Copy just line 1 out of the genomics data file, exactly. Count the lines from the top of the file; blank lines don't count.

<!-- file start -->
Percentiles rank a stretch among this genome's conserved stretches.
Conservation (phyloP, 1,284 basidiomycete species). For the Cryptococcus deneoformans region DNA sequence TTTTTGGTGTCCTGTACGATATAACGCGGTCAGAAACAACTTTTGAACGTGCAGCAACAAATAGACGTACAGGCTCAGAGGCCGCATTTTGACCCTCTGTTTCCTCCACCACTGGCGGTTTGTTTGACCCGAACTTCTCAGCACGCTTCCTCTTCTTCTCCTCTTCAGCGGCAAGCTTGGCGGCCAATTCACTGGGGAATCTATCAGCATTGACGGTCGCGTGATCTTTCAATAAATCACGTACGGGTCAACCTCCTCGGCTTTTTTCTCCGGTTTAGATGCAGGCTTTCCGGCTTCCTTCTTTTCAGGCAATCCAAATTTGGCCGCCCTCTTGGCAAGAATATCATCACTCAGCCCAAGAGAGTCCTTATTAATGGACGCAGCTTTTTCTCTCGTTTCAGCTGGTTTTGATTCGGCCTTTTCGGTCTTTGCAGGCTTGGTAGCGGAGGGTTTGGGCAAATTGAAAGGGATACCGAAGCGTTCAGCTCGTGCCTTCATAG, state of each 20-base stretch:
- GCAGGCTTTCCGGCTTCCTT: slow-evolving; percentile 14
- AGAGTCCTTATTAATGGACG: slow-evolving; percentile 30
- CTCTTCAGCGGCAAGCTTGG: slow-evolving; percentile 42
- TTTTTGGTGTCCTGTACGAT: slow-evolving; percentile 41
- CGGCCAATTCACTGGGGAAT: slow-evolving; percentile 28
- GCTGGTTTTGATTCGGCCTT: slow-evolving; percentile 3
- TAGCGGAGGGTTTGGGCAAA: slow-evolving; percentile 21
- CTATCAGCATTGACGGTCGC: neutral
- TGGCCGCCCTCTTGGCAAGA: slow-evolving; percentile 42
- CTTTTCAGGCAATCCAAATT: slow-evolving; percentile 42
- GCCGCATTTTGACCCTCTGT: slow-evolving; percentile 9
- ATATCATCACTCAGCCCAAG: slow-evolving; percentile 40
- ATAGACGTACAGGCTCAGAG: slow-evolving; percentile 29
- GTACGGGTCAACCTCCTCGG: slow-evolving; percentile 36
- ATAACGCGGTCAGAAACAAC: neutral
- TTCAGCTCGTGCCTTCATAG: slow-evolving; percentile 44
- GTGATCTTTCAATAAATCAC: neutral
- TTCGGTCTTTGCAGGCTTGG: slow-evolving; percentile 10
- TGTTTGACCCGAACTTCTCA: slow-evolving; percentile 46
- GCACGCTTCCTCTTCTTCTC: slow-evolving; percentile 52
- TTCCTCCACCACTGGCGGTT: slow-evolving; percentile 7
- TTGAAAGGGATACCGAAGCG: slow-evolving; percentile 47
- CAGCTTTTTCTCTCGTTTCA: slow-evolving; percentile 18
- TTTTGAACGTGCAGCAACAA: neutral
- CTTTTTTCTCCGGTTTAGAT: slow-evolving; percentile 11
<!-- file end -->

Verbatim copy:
Percentiles rank a stretch among this genome's conserved stretches.